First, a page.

Foam rolling - why you should do it and my favourite areas to roll......
I can hear the collective groans as you contemplate the pain of foam rolling... Don't worry, I don't miss the eye rolls and the not so subtle protests when we bring them out at the end of a class... :) It's an apparatus we have a love/hate relationship with but deep down, I know you all appreciate how good you feel afterwards.... So let me share with you the physiology behind rolling and maybe, just maybe you will grow to love this poor neglected tool that sits idle of most of your loungeroom floors.....
What does foam rolling actually do?
Foam rolling is a self form of myofascial release (or massage). It relieves tight muscles, fascia and trigger points that stretching alone wont target. Whilst there is conjecture and inconclusive evidence about the benefits of foam rolling, when done properly it has been shown to have the following benefits: (source https://8fit.com/fitness/foam-rolling/ )
Reduce pesky knots. Intense exercise can lead to delayed onset muscle soreness (DOMS). When you feel sore, you’re essentially feeling pain from microtrauma (tiny tears) in the muscle fibers. Oftentimes, as your body repairs the muscles, small knots form. Foam rolling helps align the muscle fibers and reduce discomfort as the body repairs itself.
Flush toxins. Another way foam rolling helps alleviate soreness is by moving lactic acid and carbon dioxide — toxins built up during exercise — out of the muscles and tissues, and into the lymphatic system.
Improve circulation. Using a foam roller before exercise gets your body warmed up by increasing blood flow to the muscles you’re rolling. So, if you’re about to do a killer leg workout, you’ll benefit from rolling those quads, hamstrings, and calves. In addition to warming your body up, the improved circulation from rolling helps muscles repair faster.
Help range of motion. Your range of motion often decreases during exercise and strength training. This is because as muscles grow, they constrict and shorten during recovery. Connective tissue also thickens and tightens in an effort to protect the muscles. Foam rollers aid in the release of tension, allowing muscles to lengthen and return to their original size. This, in turn, improves range of motion.
It’ll improve the quality of your workouts. When muscles aren’t restricted by tightness, the body can move with more ease and perform exercises correctly.
Areas I get the most benefits by foam rolling
My ITB - Iliotibial band: ITB tightness is very common and is often related to hip and knee dysfunction. Tight ITB can load the knee joint of the affected side which can subsequently lead to injury (such as strains or tears of the ACL). In your hip, it often is a sign of weakness in other regions such as hip flexors, leading the ITB to overcompensate and become tight. Consequently, rolling this region can relieve some of the tension caused by the above-mentioned problems. See the image below on how to roll the ITB. Note, you need to go all the way from your hip and then down to the outside of your knee - don't be afraid to spend some time on those 'knotty areas!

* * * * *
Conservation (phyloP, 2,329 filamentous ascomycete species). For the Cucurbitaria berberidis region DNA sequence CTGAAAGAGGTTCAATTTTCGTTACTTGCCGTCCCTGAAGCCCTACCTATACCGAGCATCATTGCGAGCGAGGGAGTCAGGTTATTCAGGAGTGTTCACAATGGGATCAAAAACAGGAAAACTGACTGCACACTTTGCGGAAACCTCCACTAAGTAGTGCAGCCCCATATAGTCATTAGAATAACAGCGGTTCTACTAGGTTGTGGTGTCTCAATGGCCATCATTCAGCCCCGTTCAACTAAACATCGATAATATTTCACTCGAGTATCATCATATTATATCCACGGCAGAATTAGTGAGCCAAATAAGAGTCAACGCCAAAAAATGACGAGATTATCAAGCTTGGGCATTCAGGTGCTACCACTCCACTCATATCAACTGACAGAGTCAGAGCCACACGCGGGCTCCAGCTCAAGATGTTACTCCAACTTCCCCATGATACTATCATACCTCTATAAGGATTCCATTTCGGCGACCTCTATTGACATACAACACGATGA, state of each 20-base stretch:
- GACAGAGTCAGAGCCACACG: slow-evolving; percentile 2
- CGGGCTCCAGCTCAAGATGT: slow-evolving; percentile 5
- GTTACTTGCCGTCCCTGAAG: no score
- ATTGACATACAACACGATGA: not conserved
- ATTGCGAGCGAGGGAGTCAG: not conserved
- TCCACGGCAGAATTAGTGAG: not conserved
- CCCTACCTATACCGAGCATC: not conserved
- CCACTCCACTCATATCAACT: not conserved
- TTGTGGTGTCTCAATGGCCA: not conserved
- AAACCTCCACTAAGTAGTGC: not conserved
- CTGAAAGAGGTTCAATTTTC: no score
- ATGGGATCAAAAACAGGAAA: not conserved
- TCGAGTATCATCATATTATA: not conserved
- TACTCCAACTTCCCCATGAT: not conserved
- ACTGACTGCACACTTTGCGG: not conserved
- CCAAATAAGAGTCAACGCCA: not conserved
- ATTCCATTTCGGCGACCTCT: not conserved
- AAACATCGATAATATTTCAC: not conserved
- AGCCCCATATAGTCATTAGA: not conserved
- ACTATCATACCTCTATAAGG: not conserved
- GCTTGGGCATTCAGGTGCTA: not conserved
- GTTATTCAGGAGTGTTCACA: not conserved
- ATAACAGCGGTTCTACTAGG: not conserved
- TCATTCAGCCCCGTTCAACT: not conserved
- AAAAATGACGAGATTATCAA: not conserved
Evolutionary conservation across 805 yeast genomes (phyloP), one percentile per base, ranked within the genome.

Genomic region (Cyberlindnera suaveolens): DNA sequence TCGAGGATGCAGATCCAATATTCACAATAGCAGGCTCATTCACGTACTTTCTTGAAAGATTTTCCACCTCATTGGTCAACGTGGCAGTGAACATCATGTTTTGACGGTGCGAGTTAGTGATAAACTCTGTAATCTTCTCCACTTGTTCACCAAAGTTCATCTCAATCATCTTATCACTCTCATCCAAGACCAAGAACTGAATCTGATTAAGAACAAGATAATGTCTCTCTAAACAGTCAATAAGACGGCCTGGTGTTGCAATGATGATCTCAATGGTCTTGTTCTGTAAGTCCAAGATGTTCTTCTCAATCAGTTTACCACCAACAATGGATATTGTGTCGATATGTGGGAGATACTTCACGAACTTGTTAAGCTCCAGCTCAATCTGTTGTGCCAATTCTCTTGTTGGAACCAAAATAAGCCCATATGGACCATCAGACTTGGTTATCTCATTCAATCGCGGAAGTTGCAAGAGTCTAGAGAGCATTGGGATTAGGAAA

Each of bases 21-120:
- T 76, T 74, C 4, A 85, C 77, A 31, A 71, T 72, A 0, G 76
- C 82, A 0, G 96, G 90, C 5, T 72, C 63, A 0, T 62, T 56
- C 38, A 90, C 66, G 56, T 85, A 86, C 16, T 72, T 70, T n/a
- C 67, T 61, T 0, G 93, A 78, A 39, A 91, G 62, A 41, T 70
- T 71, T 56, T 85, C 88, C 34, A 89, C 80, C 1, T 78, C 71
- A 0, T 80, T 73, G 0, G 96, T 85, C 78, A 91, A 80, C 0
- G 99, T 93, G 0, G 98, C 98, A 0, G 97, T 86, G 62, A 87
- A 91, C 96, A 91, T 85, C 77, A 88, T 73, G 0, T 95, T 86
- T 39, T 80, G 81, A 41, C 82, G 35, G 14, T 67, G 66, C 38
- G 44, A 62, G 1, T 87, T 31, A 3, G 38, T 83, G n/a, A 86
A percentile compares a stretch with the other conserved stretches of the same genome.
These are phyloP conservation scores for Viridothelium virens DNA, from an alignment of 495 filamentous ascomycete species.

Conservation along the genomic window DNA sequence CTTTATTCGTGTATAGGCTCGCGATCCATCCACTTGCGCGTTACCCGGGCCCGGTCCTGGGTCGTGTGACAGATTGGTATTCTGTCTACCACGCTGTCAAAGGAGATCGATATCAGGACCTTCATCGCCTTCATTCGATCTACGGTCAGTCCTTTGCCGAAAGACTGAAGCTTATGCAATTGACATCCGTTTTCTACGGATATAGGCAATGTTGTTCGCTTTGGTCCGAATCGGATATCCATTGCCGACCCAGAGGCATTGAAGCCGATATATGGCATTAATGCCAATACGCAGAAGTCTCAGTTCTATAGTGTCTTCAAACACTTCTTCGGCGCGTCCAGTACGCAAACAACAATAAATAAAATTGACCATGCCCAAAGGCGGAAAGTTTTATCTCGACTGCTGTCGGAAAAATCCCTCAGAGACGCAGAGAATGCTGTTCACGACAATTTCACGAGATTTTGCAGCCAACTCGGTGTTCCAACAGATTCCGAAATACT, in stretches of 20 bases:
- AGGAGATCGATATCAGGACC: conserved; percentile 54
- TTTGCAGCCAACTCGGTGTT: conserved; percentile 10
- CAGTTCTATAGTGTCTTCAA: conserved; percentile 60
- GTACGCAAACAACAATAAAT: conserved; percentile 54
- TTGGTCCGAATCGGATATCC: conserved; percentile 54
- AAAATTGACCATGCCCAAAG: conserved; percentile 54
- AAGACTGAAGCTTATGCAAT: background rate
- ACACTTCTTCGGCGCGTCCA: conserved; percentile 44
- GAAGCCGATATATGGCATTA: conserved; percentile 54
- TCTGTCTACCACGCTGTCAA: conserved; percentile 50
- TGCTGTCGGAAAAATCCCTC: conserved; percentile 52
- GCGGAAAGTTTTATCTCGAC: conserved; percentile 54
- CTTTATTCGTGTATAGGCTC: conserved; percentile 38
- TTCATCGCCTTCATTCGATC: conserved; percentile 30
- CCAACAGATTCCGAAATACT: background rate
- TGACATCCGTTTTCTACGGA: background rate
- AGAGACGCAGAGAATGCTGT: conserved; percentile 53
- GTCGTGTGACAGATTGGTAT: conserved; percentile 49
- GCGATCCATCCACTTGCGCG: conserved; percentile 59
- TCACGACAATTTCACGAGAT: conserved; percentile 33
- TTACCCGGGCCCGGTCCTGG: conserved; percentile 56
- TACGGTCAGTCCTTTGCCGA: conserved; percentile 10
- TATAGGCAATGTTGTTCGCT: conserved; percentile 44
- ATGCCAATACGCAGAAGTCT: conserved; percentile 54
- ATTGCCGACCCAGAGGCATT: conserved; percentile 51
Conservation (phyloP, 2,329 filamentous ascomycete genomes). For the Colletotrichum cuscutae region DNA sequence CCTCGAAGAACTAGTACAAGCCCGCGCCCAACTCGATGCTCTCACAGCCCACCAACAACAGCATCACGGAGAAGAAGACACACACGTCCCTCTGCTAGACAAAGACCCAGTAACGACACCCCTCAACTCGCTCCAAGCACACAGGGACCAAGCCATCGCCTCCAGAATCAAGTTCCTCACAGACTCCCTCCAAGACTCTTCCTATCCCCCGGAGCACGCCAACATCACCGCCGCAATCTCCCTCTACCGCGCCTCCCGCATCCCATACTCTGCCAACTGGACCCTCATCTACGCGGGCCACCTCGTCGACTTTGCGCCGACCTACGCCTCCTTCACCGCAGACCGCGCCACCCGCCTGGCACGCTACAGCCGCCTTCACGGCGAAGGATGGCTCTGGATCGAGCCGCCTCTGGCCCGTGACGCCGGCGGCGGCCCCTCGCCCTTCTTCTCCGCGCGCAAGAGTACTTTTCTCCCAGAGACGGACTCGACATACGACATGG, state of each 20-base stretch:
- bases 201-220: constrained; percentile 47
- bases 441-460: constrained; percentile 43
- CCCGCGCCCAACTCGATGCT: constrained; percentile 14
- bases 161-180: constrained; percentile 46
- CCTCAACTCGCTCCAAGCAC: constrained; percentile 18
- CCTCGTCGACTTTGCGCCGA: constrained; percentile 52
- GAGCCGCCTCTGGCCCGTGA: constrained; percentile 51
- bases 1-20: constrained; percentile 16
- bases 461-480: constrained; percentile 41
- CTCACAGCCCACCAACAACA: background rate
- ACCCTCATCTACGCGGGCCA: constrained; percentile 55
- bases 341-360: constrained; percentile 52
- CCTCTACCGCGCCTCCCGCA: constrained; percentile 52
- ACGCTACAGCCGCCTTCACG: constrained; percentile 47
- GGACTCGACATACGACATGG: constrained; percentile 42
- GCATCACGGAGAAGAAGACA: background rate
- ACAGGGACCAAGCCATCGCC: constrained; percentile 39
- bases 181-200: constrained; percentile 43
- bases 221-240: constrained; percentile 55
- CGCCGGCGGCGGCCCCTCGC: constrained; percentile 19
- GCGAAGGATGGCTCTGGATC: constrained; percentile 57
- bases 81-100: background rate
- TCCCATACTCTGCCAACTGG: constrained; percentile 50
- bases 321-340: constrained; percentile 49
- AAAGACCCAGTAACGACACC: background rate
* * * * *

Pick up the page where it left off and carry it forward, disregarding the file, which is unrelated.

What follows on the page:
2. Glutes: I have had so many issues with weak glutes from knee injuries. For me, rolling my glutes sometimes immediately alleviates pain caused from impingement of the sciatic nerve which runs through the small piriformis muscle deep in your glutes. The glute muscles collectively stabilise the hip joint and enable extension and external rotation at the hip. They can be easily strained and so are a good place to roll. See below image and instructions of rolling the glutes.
3. Quadriceps: This huge muscle group plays a vital role in walking, running, squatting and jumping. As many of you have experienced, they often become tight (especially after leg day!!). It feels great to relive tension here through rolling and is no way near as painful as your ITB! I prefer to double leg roll (picutred below), using my forearms to roll forward and backward as leverage.
4. Calf muscles: This group of muscles is another area for tension due to the high workload we place on them. They primarily move the ankle joint however are also a secondary movers of the knee. You need to roll the soleus (located between the achillies and lower section of the calf muscles) and the 2 bellies of the calves (lateral and medial). See below.
5. Back: It feels amazing to roll your lower, mid and upper back on the roller. The tight postural muscles that run either side of our spine are a common source of tension. For those who sit at a desk, our posture can be affected causing imbalances and tension throughout your back. Spend time in your lumbar and lower thoracic spine (lower back) then your thoracic region (mid back) and finally your upper thoracic and cervical region (upper back).
Well there you have it - my favourite areas to foam roll! Please note that these are my self-prescribed exercises that I am sharing with you. Anecdotally, I get a lot of relief from regularly rolling however if you have any musculoskeletal issues, please see a qualified practitioner for ongoing advice. Otherwise, give it a go!